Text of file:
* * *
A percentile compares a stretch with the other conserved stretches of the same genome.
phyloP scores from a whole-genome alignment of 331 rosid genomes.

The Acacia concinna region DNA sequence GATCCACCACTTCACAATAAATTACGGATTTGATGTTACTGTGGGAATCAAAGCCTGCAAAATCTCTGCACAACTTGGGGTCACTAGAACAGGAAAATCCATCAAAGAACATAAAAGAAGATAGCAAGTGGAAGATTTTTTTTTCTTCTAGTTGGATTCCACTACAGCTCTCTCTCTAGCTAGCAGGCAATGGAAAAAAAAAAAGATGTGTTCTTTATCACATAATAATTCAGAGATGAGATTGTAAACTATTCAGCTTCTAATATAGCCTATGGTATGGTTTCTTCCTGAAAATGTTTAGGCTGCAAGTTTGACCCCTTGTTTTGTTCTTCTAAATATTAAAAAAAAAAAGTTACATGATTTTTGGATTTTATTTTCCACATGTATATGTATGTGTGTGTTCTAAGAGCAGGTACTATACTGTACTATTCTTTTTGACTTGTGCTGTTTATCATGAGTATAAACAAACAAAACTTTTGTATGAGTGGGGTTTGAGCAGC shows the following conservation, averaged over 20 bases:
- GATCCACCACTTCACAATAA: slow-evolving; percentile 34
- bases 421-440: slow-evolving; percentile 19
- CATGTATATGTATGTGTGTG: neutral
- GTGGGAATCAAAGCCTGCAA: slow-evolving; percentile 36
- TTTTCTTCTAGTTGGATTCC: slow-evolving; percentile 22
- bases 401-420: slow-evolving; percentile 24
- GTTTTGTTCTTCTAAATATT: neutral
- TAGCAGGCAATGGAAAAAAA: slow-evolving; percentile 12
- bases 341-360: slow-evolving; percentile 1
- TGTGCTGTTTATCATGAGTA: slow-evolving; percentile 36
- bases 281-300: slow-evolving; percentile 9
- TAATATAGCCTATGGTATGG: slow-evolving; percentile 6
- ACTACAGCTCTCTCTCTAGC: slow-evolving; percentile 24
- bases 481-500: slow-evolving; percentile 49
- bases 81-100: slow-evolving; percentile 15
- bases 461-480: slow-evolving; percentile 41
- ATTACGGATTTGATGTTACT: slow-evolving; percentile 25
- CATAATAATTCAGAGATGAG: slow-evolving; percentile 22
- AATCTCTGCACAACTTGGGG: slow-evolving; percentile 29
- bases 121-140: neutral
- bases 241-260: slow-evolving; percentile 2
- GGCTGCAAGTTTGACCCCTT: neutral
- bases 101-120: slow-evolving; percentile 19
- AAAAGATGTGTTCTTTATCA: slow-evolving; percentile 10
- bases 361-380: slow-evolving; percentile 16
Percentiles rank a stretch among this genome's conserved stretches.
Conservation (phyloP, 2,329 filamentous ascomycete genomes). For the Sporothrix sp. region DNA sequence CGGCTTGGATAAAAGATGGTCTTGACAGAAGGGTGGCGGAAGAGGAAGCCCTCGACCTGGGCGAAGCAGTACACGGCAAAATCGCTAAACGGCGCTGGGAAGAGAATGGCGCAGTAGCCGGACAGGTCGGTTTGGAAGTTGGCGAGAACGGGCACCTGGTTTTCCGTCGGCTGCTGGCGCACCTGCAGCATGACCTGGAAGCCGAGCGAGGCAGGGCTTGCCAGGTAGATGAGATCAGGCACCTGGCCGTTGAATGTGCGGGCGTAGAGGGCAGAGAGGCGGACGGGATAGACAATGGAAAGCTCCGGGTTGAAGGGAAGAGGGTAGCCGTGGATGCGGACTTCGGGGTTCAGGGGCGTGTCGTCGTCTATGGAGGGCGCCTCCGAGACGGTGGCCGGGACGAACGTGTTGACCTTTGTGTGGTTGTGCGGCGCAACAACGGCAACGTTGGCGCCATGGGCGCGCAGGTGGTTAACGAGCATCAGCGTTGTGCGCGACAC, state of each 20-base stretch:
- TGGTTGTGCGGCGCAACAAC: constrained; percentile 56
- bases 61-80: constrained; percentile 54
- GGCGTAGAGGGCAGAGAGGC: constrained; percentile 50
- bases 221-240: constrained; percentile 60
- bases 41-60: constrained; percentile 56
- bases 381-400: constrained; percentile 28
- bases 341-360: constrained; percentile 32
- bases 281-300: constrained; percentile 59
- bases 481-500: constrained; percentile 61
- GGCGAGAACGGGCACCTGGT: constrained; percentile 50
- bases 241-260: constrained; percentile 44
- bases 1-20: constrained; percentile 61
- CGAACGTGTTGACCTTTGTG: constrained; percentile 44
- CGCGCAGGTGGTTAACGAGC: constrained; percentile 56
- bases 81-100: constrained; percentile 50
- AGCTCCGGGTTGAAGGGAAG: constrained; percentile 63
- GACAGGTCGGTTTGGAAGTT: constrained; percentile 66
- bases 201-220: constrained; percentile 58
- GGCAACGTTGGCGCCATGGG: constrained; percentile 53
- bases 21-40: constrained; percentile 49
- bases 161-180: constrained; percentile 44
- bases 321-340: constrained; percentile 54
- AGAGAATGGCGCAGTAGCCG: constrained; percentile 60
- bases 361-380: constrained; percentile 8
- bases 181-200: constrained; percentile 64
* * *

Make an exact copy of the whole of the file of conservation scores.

A percentile compares a stretch with the other conserved stretches of the same genome.
phyloP scores from a whole-genome alignment of 331 rosid genomes.

The Acacia concinna region DNA sequence GATCCACCACTTCACAATAAATTACGGATTTGATGTTACTGTGGGAATCAAAGCCTGCAAAATCTCTGCACAACTTGGGGTCACTAGAACAGGAAAATCCATCAAAGAACATAAAAGAAGATAGCAAGTGGAAGATTTTTTTTTCTTCTAGTTGGATTCCACTACAGCTCTCTCTCTAGCTAGCAGGCAATGGAAAAAAAAAAAGATGTGTTCTTTATCACATAATAATTCAGAGATGAGATTGTAAACTATTCAGCTTCTAATATAGCCTATGGTATGGTTTCTTCCTGAAAATGTTTAGGCTGCAAGTTTGACCCCTTGTTTTGTTCTTCTAAATATTAAAAAAAAAAAGTTACATGATTTTTGGATTTTATTTTCCACATGTATATGTATGTGTGTGTTCTAAGAGCAGGTACTATACTGTACTATTCTTTTTGACTTGTGCTGTTTATCATGAGTATAAACAAACAAAACTTTTGTATGAGTGGGGTTTGAGCAGC shows the following conservation, averaged over 20 bases:
- GATCCACCACTTCACAATAA: slow-evolving; percentile 34
- bases 421-440: slow-evolving; percentile 19
- CATGTATATGTATGTGTGTG: neutral
- GTGGGAATCAAAGCCTGCAA: slow-evolving; percentile 36
- TTTTCTTCTAGTTGGATTCC: slow-evolving; percentile 22
- bases 401-420: slow-evolving; percentile 24
- GTTTTGTTCTTCTAAATATT: neutral
- TAGCAGGCAATGGAAAAAAA: slow-evolving; percentile 12
- bases 341-360: slow-evolving; percentile 1
- TGTGCTGTTTATCATGAGTA: slow-evolving; percentile 36
- bases 281-300: slow-evolving; percentile 9
- TAATATAGCCTATGGTATGG: slow-evolving; percentile 6
- ACTACAGCTCTCTCTCTAGC: slow-evolving; percentile 24
- bases 481-500: slow-evolving; percentile 49
- bases 81-100: slow-evolving; percentile 15
- bases 461-480: slow-evolving; percentile 41
- ATTACGGATTTGATGTTACT: slow-evolving; percentile 25
- CATAATAATTCAGAGATGAG: slow-evolving; percentile 22
- AATCTCTGCACAACTTGGGG: slow-evolving; percentile 29
- bases 121-140: neutral
- bases 241-260: slow-evolving; percentile 2
- GGCTGCAAGTTTGACCCCTT: neutral
- bases 101-120: slow-evolving; percentile 19
- AAAAGATGTGTTCTTTATCA: slow-evolving; percentile 10
- bases 361-380: slow-evolving; percentile 16
Percentiles rank a stretch among this genome's conserved stretches.
Conservation (phyloP, 2,329 filamentous ascomycete genomes). For the Sporothrix sp. region DNA sequence CGGCTTGGATAAAAGATGGTCTTGACAGAAGGGTGGCGGAAGAGGAAGCCCTCGACCTGGGCGAAGCAGTACACGGCAAAATCGCTAAACGGCGCTGGGAAGAGAATGGCGCAGTAGCCGGACAGGTCGGTTTGGAAGTTGGCGAGAACGGGCACCTGGTTTTCCGTCGGCTGCTGGCGCACCTGCAGCATGACCTGGAAGCCGAGCGAGGCAGGGCTTGCCAGGTAGATGAGATCAGGCACCTGGCCGTTGAATGTGCGGGCGTAGAGGGCAGAGAGGCGGACGGGATAGACAATGGAAAGCTCCGGGTTGAAGGGAAGAGGGTAGCCGTGGATGCGGACTTCGGGGTTCAGGGGCGTGTCGTCGTCTATGGAGGGCGCCTCCGAGACGGTGGCCGGGACGAACGTGTTGACCTTTGTGTGGTTGTGCGGCGCAACAACGGCAACGTTGGCGCCATGGGCGCGCAGGTGGTTAACGAGCATCAGCGTTGTGCGCGACAC, state of each 20-base stretch:
- TGGTTGTGCGGCGCAACAAC: constrained; percentile 56
- bases 61-80: constrained; percentile 54
- GGCGTAGAGGGCAGAGAGGC: constrained; percentile 50
- bases 221-240: constrained; percentile 60
- bases 41-60: constrained; percentile 56
- bases 381-400: constrained; percentile 28
- bases 341-360: constrained; percentile 32
- bases 281-300: constrained; percentile 59
- bases 481-500: constrained; percentile 61
- GGCGAGAACGGGCACCTGGT: constrained; percentile 50
- bases 241-260: constrained; percentile 44
- bases 1-20: constrained; percentile 61
- CGAACGTGTTGACCTTTGTG: constrained; percentile 44
- CGCGCAGGTGGTTAACGAGC: constrained; percentile 56
- bases 81-100: constrained; percentile 50
- AGCTCCGGGTTGAAGGGAAG: constrained; percentile 63
- GACAGGTCGGTTTGGAAGTT: constrained; percentile 66
- bases 201-220: constrained; percentile 58
- GGCAACGTTGGCGCCATGGG: constrained; percentile 53
- bases 21-40: constrained; percentile 49
- bases 161-180: constrained; percentile 44
- bases 321-340: constrained; percentile 54
- AGAGAATGGCGCAGTAGCCG: constrained; percentile 60
- bases 361-380: constrained; percentile 8
- bases 181-200: constrained; percentile 64